Ironically, I was at a swim meet with my 11-year-old son when I first read about the Stanford sexual abuse case.
If you haven’t heard about this horrific event, a Stanford University freshman, a swimmer on scholarship, was convicted of sexually assaulting an unconscious girl behind a dumpster after a party.
I saw a link to the victim impact statement while trolling Facebook, and it caught my attention. I clicked the link, and it was like a train wreck. I couldn’t stop reading it. And since then, I can’t stop thinking about it.
It took me back to my own college days. There was a lot of drinking, and a few times when I woke up with no idea what happened the night before. Those nights still haunt me. A close friend of mine was sexually assaulted in college, but she only told her closest friends. That’s what happens most of the time. Girls often feel they are somehow to blame, that they have no defense.
But the victim in the Stanford case stood up for herself. She refused to assume any responsibility despite the fact she couldn’t remember anything. Even after the assault, the boy continued to put her through hell, but she fought back. Her statement gave me hope. I felt like she was not only fighting for herself, but for my college friend and for all women.
The night after I learned about the Stanford case, I sat down with my 15-year-old son and we read it together. My husband and I both felt it was important that he read it, that he understand. People drink, people do crazy things, but there is absolutely no excuse for this.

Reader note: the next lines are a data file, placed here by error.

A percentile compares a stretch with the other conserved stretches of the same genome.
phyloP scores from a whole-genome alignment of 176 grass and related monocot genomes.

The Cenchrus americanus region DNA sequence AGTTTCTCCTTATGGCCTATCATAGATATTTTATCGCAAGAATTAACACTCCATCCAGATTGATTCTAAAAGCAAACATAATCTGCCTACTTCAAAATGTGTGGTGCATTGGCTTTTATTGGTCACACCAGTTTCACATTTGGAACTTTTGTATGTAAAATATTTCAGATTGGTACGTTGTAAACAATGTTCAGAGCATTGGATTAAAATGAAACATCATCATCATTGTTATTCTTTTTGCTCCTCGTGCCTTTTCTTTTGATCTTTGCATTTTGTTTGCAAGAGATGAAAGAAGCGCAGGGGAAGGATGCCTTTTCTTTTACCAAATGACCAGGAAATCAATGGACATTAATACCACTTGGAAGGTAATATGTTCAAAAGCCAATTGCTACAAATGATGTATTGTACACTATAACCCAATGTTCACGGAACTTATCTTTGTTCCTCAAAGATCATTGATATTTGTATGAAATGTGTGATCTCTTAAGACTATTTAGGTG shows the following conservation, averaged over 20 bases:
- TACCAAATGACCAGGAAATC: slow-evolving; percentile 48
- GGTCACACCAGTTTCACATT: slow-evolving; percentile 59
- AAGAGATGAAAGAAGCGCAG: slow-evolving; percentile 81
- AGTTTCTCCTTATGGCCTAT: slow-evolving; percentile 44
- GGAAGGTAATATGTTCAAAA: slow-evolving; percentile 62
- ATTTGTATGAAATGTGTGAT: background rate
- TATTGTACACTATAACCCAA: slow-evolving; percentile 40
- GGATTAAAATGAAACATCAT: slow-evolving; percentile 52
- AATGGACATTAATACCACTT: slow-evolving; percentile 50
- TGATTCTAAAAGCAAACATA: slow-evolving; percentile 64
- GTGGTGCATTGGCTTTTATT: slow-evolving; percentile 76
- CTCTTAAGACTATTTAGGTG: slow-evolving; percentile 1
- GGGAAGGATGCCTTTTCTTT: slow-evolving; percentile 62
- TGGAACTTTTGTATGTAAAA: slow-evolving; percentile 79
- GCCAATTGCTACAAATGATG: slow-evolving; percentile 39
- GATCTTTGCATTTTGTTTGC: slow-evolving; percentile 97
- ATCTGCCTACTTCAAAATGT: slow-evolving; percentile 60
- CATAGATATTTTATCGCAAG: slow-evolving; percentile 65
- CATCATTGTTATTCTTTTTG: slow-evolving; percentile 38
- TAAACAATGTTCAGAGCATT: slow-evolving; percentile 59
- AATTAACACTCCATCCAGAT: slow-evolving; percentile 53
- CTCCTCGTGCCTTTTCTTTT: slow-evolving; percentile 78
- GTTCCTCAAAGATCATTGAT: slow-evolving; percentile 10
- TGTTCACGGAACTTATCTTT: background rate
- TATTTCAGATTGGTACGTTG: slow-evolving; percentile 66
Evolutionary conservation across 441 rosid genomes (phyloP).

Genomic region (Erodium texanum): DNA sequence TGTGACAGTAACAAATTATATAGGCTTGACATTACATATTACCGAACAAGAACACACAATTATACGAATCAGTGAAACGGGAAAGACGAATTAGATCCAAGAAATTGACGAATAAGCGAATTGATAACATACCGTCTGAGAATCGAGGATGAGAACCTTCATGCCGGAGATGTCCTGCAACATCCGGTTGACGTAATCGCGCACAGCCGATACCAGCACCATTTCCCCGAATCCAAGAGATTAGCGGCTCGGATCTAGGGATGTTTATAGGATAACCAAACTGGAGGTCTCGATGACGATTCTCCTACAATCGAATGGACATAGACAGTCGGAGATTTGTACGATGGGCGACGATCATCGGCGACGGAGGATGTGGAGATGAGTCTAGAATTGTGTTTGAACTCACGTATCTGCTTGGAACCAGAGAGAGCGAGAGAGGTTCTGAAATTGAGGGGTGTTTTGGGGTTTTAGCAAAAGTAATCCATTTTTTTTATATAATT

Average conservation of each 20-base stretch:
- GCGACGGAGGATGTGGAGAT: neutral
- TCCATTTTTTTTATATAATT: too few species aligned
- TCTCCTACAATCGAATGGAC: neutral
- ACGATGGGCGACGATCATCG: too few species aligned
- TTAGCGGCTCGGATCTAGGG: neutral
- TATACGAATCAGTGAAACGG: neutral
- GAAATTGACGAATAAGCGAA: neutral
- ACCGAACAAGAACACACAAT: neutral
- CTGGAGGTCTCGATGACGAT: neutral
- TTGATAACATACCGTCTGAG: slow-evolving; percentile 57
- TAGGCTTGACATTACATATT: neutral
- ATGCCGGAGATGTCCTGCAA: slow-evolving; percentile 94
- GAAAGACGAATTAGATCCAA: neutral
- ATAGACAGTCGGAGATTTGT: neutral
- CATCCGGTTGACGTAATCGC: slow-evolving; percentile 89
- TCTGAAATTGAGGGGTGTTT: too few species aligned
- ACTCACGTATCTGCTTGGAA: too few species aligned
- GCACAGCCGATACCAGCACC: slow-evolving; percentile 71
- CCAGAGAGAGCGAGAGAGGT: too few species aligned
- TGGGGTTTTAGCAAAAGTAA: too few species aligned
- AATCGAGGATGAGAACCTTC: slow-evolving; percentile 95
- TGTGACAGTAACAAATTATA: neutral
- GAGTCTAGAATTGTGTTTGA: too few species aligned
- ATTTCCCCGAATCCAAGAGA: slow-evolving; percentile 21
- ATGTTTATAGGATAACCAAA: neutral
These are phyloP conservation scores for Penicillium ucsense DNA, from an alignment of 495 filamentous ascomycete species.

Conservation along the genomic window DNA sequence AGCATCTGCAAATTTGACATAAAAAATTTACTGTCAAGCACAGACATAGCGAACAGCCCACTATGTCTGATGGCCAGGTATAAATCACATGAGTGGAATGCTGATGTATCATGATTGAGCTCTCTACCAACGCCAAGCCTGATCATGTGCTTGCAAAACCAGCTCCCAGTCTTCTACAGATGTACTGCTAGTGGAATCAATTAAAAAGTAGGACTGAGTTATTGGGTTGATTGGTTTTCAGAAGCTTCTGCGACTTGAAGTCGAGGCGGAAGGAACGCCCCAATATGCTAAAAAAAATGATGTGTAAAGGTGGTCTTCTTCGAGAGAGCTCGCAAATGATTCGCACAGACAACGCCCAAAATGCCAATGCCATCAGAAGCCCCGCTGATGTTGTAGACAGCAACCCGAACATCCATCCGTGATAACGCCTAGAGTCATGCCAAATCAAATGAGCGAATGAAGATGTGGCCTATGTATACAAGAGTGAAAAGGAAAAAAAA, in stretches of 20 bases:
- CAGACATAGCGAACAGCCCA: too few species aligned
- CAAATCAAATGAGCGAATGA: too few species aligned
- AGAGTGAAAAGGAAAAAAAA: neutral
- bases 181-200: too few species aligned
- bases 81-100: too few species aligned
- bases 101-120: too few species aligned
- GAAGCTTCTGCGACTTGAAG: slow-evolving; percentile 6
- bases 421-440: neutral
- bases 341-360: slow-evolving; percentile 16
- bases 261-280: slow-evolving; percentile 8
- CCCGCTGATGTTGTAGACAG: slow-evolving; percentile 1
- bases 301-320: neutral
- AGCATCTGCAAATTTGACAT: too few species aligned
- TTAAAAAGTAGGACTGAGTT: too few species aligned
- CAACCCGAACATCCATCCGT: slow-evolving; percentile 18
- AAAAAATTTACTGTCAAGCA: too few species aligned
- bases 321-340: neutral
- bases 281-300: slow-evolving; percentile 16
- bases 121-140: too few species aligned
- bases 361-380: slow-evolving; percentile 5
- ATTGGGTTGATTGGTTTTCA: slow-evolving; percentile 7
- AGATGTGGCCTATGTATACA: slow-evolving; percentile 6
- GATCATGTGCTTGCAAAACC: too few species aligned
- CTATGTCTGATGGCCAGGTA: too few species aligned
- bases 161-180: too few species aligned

My son had trouble comprehending it. The fact that it happened, the fact that the boy denied it, the fact that he violated her again in court, the fact that the judge seemed more concerned about the boy’s future — none of it made sense in his innocent, 15-year-old brain. And I’m glad.
And then there’s the boy’s father — who waxed poetic about how sad it was that this tragic event altered his son’s life. When my husband saw what the father said, his anger was fast and furious. He couldn’t help but picture the victim as one of his own daughters. That’s what dads do.
A few weeks ago, I wrote a blog about trying to protect our teens from the party scene. This is one of my biggest fears for them. I hope that knowing this story will weigh in when they start drinking.
It’s hard enough to defend yourself against predators like this guy, but impossible when you’ve been drinking. And I don’t want them to ever find out the hard way.
FranklyStein is a blog by Chesapeake Family Magazine editor Betsy Stein, who lives in Catonsville with her husband, Chris, and four children, Maggie, 17, Lilly, 15, Adam, 15, and Jonah, 11.